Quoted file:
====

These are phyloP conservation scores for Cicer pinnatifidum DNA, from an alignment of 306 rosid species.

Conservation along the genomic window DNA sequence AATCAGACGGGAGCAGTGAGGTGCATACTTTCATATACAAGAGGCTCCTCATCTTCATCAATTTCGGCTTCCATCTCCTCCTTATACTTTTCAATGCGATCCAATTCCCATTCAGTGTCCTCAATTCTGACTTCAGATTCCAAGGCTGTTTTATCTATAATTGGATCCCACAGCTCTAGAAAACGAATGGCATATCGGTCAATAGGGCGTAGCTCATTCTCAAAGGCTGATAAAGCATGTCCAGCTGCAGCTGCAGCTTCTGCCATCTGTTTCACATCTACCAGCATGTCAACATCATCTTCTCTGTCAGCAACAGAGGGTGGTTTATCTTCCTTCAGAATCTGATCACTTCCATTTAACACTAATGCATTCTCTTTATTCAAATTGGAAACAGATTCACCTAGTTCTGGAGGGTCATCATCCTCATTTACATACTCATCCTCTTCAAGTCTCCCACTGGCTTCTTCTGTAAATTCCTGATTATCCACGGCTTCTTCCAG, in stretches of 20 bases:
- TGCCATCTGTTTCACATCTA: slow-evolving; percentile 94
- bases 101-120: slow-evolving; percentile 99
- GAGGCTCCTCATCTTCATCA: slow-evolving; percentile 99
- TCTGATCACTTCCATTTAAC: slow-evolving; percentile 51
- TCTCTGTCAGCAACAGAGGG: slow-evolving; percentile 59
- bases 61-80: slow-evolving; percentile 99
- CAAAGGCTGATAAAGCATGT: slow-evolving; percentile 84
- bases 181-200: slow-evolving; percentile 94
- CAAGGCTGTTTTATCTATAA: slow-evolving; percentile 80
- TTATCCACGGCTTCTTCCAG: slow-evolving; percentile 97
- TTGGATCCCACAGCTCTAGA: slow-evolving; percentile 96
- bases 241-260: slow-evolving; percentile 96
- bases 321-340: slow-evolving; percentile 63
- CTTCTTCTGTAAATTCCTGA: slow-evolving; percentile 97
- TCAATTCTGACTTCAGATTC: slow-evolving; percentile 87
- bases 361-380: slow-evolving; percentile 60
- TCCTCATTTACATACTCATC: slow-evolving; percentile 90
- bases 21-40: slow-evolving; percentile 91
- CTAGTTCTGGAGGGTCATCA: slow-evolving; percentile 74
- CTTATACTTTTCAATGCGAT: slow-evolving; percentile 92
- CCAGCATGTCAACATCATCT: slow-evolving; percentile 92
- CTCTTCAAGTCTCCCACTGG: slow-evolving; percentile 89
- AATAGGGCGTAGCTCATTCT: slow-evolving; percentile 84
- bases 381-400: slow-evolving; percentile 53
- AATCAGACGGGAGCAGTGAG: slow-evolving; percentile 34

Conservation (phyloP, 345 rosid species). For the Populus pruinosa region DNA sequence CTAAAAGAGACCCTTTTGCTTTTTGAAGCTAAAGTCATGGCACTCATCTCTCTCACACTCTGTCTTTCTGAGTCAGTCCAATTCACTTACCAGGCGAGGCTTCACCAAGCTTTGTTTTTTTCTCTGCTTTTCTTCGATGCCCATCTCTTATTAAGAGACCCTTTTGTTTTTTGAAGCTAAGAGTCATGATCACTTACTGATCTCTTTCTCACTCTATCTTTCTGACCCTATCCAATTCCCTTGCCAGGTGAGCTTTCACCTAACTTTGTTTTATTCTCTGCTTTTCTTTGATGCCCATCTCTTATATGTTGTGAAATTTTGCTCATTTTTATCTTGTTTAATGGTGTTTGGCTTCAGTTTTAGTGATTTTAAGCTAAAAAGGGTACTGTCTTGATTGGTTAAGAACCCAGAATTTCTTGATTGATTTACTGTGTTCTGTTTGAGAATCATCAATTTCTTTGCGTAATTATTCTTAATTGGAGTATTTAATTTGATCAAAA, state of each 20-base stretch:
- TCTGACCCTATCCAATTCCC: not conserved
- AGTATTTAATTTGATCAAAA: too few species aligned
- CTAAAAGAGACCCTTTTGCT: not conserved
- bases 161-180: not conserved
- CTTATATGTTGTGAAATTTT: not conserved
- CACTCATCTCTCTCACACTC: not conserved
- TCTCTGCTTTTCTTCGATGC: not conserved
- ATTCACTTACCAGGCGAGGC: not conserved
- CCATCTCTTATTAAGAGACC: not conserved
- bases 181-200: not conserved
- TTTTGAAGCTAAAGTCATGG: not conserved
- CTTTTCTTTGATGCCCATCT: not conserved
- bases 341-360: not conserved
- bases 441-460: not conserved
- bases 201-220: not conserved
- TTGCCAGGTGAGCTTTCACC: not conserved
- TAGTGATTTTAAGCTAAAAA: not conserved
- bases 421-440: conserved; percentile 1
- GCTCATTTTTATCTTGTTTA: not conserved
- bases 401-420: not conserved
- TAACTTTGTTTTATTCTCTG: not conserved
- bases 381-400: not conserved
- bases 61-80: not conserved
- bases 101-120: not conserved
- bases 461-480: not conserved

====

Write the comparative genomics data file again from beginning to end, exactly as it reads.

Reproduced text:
These are phyloP conservation scores for Cicer pinnatifidum DNA, from an alignment of 306 rosid species.

Conservation along the genomic window DNA sequence AATCAGACGGGAGCAGTGAGGTGCATACTTTCATATACAAGAGGCTCCTCATCTTCATCAATTTCGGCTTCCATCTCCTCCTTATACTTTTCAATGCGATCCAATTCCCATTCAGTGTCCTCAATTCTGACTTCAGATTCCAAGGCTGTTTTATCTATAATTGGATCCCACAGCTCTAGAAAACGAATGGCATATCGGTCAATAGGGCGTAGCTCATTCTCAAAGGCTGATAAAGCATGTCCAGCTGCAGCTGCAGCTTCTGCCATCTGTTTCACATCTACCAGCATGTCAACATCATCTTCTCTGTCAGCAACAGAGGGTGGTTTATCTTCCTTCAGAATCTGATCACTTCCATTTAACACTAATGCATTCTCTTTATTCAAATTGGAAACAGATTCACCTAGTTCTGGAGGGTCATCATCCTCATTTACATACTCATCCTCTTCAAGTCTCCCACTGGCTTCTTCTGTAAATTCCTGATTATCCACGGCTTCTTCCAG, in stretches of 20 bases:
- TGCCATCTGTTTCACATCTA: slow-evolving; percentile 94
- bases 101-120: slow-evolving; percentile 99
- GAGGCTCCTCATCTTCATCA: slow-evolving; percentile 99
- TCTGATCACTTCCATTTAAC: slow-evolving; percentile 51
- TCTCTGTCAGCAACAGAGGG: slow-evolving; percentile 59
- bases 61-80: slow-evolving; percentile 99
- CAAAGGCTGATAAAGCATGT: slow-evolving; percentile 84
- bases 181-200: slow-evolving; percentile 94
- CAAGGCTGTTTTATCTATAA: slow-evolving; percentile 80
- TTATCCACGGCTTCTTCCAG: slow-evolving; percentile 97
- TTGGATCCCACAGCTCTAGA: slow-evolving; percentile 96
- bases 241-260: slow-evolving; percentile 96
- bases 321-340: slow-evolving; percentile 63
- CTTCTTCTGTAAATTCCTGA: slow-evolving; percentile 97
- TCAATTCTGACTTCAGATTC: slow-evolving; percentile 87
- bases 361-380: slow-evolving; percentile 60
- TCCTCATTTACATACTCATC: slow-evolving; percentile 90
- bases 21-40: slow-evolving; percentile 91
- CTAGTTCTGGAGGGTCATCA: slow-evolving; percentile 74
- CTTATACTTTTCAATGCGAT: slow-evolving; percentile 92
- CCAGCATGTCAACATCATCT: slow-evolving; percentile 92
- CTCTTCAAGTCTCCCACTGG: slow-evolving; percentile 89
- AATAGGGCGTAGCTCATTCT: slow-evolving; percentile 84
- bases 381-400: slow-evolving; percentile 53
- AATCAGACGGGAGCAGTGAG: slow-evolving; percentile 34

Conservation (phyloP, 345 rosid species). For the Populus pruinosa region DNA sequence CTAAAAGAGACCCTTTTGCTTTTTGAAGCTAAAGTCATGGCACTCATCTCTCTCACACTCTGTCTTTCTGAGTCAGTCCAATTCACTTACCAGGCGAGGCTTCACCAAGCTTTGTTTTTTTCTCTGCTTTTCTTCGATGCCCATCTCTTATTAAGAGACCCTTTTGTTTTTTGAAGCTAAGAGTCATGATCACTTACTGATCTCTTTCTCACTCTATCTTTCTGACCCTATCCAATTCCCTTGCCAGGTGAGCTTTCACCTAACTTTGTTTTATTCTCTGCTTTTCTTTGATGCCCATCTCTTATATGTTGTGAAATTTTGCTCATTTTTATCTTGTTTAATGGTGTTTGGCTTCAGTTTTAGTGATTTTAAGCTAAAAAGGGTACTGTCTTGATTGGTTAAGAACCCAGAATTTCTTGATTGATTTACTGTGTTCTGTTTGAGAATCATCAATTTCTTTGCGTAATTATTCTTAATTGGAGTATTTAATTTGATCAAAA, state of each 20-base stretch:
- TCTGACCCTATCCAATTCCC: not conserved
- AGTATTTAATTTGATCAAAA: too few species aligned
- CTAAAAGAGACCCTTTTGCT: not conserved
- bases 161-180: not conserved
- CTTATATGTTGTGAAATTTT: not conserved
- CACTCATCTCTCTCACACTC: not conserved
- TCTCTGCTTTTCTTCGATGC: not conserved
- ATTCACTTACCAGGCGAGGC: not conserved
- CCATCTCTTATTAAGAGACC: not conserved
- bases 181-200: not conserved
- TTTTGAAGCTAAAGTCATGG: not conserved
- CTTTTCTTTGATGCCCATCT: not conserved
- bases 341-360: not conserved
- bases 441-460: not conserved
- bases 201-220: not conserved
- TTGCCAGGTGAGCTTTCACC: not conserved
- TAGTGATTTTAAGCTAAAAA: not conserved
- bases 421-440: conserved; percentile 1
- GCTCATTTTTATCTTGTTTA: not conserved
- bases 401-420: not conserved
- TAACTTTGTTTTATTCTCTG: not conserved
- bases 381-400: not conserved
- bases 61-80: not conserved
- bases 101-120: not conserved
- bases 461-480: not conserved